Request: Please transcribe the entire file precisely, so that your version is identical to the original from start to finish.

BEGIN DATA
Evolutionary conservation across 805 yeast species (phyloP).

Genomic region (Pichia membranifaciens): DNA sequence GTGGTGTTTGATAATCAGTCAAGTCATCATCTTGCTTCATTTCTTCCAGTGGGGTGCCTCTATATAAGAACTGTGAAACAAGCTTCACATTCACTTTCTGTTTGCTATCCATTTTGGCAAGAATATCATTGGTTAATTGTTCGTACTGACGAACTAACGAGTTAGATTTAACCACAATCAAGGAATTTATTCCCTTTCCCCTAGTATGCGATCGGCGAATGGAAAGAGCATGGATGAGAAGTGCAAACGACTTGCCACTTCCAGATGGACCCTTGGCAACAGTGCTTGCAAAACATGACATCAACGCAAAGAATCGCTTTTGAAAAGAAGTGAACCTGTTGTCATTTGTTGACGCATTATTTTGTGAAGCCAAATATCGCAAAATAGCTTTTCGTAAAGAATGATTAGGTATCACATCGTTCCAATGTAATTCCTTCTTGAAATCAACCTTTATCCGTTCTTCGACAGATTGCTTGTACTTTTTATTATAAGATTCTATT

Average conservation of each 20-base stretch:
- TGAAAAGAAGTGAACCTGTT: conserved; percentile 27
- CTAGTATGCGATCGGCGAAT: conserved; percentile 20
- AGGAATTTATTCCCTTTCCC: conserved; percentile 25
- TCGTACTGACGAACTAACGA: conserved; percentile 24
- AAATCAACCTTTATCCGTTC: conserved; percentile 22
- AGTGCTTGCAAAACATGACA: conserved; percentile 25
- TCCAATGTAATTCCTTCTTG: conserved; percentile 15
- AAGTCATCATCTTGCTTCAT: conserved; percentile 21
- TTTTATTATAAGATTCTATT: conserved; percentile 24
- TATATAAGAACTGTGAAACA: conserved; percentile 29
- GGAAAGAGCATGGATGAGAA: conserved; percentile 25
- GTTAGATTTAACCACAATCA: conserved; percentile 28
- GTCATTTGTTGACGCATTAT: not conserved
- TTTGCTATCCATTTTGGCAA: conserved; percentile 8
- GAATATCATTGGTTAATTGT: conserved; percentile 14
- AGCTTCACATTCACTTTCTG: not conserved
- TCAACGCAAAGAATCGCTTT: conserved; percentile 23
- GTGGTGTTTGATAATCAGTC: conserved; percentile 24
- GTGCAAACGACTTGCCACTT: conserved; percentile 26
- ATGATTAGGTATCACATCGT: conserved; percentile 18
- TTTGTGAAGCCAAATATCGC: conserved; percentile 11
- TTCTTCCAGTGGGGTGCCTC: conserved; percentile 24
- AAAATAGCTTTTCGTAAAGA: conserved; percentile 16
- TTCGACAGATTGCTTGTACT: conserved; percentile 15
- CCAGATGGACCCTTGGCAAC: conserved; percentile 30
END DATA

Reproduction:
Evolutionary conservation across 805 yeast species (phyloP).

Genomic region (Pichia membranifaciens): DNA sequence GTGGTGTTTGATAATCAGTCAAGTCATCATCTTGCTTCATTTCTTCCAGTGGGGTGCCTCTATATAAGAACTGTGAAACAAGCTTCACATTCACTTTCTGTTTGCTATCCATTTTGGCAAGAATATCATTGGTTAATTGTTCGTACTGACGAACTAACGAGTTAGATTTAACCACAATCAAGGAATTTATTCCCTTTCCCCTAGTATGCGATCGGCGAATGGAAAGAGCATGGATGAGAAGTGCAAACGACTTGCCACTTCCAGATGGACCCTTGGCAACAGTGCTTGCAAAACATGACATCAACGCAAAGAATCGCTTTTGAAAAGAAGTGAACCTGTTGTCATTTGTTGACGCATTATTTTGTGAAGCCAAATATCGCAAAATAGCTTTTCGTAAAGAATGATTAGGTATCACATCGTTCCAATGTAATTCCTTCTTGAAATCAACCTTTATCCGTTCTTCGACAGATTGCTTGTACTTTTTATTATAAGATTCTATT

Average conservation of each 20-base stretch:
- TGAAAAGAAGTGAACCTGTT: conserved; percentile 27
- CTAGTATGCGATCGGCGAAT: conserved; percentile 20
- AGGAATTTATTCCCTTTCCC: conserved; percentile 25
- TCGTACTGACGAACTAACGA: conserved; percentile 24
- AAATCAACCTTTATCCGTTC: conserved; percentile 22
- AGTGCTTGCAAAACATGACA: conserved; percentile 25
- TCCAATGTAATTCCTTCTTG: conserved; percentile 15
- AAGTCATCATCTTGCTTCAT: conserved; percentile 21
- TTTTATTATAAGATTCTATT: conserved; percentile 24
- TATATAAGAACTGTGAAACA: conserved; percentile 29
- GGAAAGAGCATGGATGAGAA: conserved; percentile 25
- GTTAGATTTAACCACAATCA: conserved; percentile 28
- GTCATTTGTTGACGCATTAT: not conserved
- TTTGCTATCCATTTTGGCAA: conserved; percentile 8
- GAATATCATTGGTTAATTGT: conserved; percentile 14
- AGCTTCACATTCACTTTCTG: not conserved
- TCAACGCAAAGAATCGCTTT: conserved; percentile 23
- GTGGTGTTTGATAATCAGTC: conserved; percentile 24
- GTGCAAACGACTTGCCACTT: conserved; percentile 26
- ATGATTAGGTATCACATCGT: conserved; percentile 18
- TTTGTGAAGCCAAATATCGC: conserved; percentile 11
- TTCTTCCAGTGGGGTGCCTC: conserved; percentile 24
- AAAATAGCTTTTCGTAAAGA: conserved; percentile 16
- TTCGACAGATTGCTTGTACT: conserved; percentile 15
- CCAGATGGACCCTTGGCAAC: conserved; percentile 30